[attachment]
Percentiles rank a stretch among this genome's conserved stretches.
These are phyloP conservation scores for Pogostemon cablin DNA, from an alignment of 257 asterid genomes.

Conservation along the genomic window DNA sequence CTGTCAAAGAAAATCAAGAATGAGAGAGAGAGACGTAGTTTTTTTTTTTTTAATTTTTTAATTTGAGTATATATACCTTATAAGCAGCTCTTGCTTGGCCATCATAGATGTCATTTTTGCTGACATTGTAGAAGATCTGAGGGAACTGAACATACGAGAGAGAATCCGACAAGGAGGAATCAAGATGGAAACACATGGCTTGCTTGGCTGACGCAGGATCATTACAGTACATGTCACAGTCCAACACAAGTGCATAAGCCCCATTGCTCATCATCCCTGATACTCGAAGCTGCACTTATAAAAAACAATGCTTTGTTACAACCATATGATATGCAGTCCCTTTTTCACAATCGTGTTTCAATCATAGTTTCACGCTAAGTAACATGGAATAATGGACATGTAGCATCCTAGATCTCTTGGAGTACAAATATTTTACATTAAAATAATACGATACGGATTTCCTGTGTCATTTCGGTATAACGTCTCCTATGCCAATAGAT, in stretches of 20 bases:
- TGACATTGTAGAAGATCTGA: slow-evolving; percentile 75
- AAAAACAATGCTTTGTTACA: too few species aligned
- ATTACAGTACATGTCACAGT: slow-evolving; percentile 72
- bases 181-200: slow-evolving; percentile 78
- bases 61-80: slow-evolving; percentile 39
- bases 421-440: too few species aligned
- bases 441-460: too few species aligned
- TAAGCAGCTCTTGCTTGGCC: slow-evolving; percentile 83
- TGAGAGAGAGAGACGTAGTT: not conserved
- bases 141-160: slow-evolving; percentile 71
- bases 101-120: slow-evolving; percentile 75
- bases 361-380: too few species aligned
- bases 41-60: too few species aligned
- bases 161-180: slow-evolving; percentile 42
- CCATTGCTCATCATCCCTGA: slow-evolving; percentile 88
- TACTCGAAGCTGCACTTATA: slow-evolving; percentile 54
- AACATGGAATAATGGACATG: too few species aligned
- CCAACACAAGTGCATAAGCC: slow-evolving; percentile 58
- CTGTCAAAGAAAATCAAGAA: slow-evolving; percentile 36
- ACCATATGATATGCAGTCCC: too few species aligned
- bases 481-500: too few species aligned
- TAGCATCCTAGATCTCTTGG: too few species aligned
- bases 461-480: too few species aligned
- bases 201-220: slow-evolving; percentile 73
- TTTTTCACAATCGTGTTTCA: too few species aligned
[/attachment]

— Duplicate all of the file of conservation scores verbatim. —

Percentiles rank a stretch among this genome's conserved stretches.
These are phyloP conservation scores for Pogostemon cablin DNA, from an alignment of 257 asterid genomes.

Conservation along the genomic window DNA sequence CTGTCAAAGAAAATCAAGAATGAGAGAGAGAGACGTAGTTTTTTTTTTTTTAATTTTTTAATTTGAGTATATATACCTTATAAGCAGCTCTTGCTTGGCCATCATAGATGTCATTTTTGCTGACATTGTAGAAGATCTGAGGGAACTGAACATACGAGAGAGAATCCGACAAGGAGGAATCAAGATGGAAACACATGGCTTGCTTGGCTGACGCAGGATCATTACAGTACATGTCACAGTCCAACACAAGTGCATAAGCCCCATTGCTCATCATCCCTGATACTCGAAGCTGCACTTATAAAAAACAATGCTTTGTTACAACCATATGATATGCAGTCCCTTTTTCACAATCGTGTTTCAATCATAGTTTCACGCTAAGTAACATGGAATAATGGACATGTAGCATCCTAGATCTCTTGGAGTACAAATATTTTACATTAAAATAATACGATACGGATTTCCTGTGTCATTTCGGTATAACGTCTCCTATGCCAATAGAT, in stretches of 20 bases:
- TGACATTGTAGAAGATCTGA: slow-evolving; percentile 75
- AAAAACAATGCTTTGTTACA: too few species aligned
- ATTACAGTACATGTCACAGT: slow-evolving; percentile 72
- bases 181-200: slow-evolving; percentile 78
- bases 61-80: slow-evolving; percentile 39
- bases 421-440: too few species aligned
- bases 441-460: too few species aligned
- TAAGCAGCTCTTGCTTGGCC: slow-evolving; percentile 83
- TGAGAGAGAGAGACGTAGTT: not conserved
- bases 141-160: slow-evolving; percentile 71
- bases 101-120: slow-evolving; percentile 75
- bases 361-380: too few species aligned
- bases 41-60: too few species aligned
- bases 161-180: slow-evolving; percentile 42
- CCATTGCTCATCATCCCTGA: slow-evolving; percentile 88
- TACTCGAAGCTGCACTTATA: slow-evolving; percentile 54
- AACATGGAATAATGGACATG: too few species aligned
- CCAACACAAGTGCATAAGCC: slow-evolving; percentile 58
- CTGTCAAAGAAAATCAAGAA: slow-evolving; percentile 36
- ACCATATGATATGCAGTCCC: too few species aligned
- bases 481-500: too few species aligned
- TAGCATCCTAGATCTCTTGG: too few species aligned
- bases 461-480: too few species aligned
- bases 201-220: slow-evolving; percentile 73
- TTTTTCACAATCGTGTTTCA: too few species aligned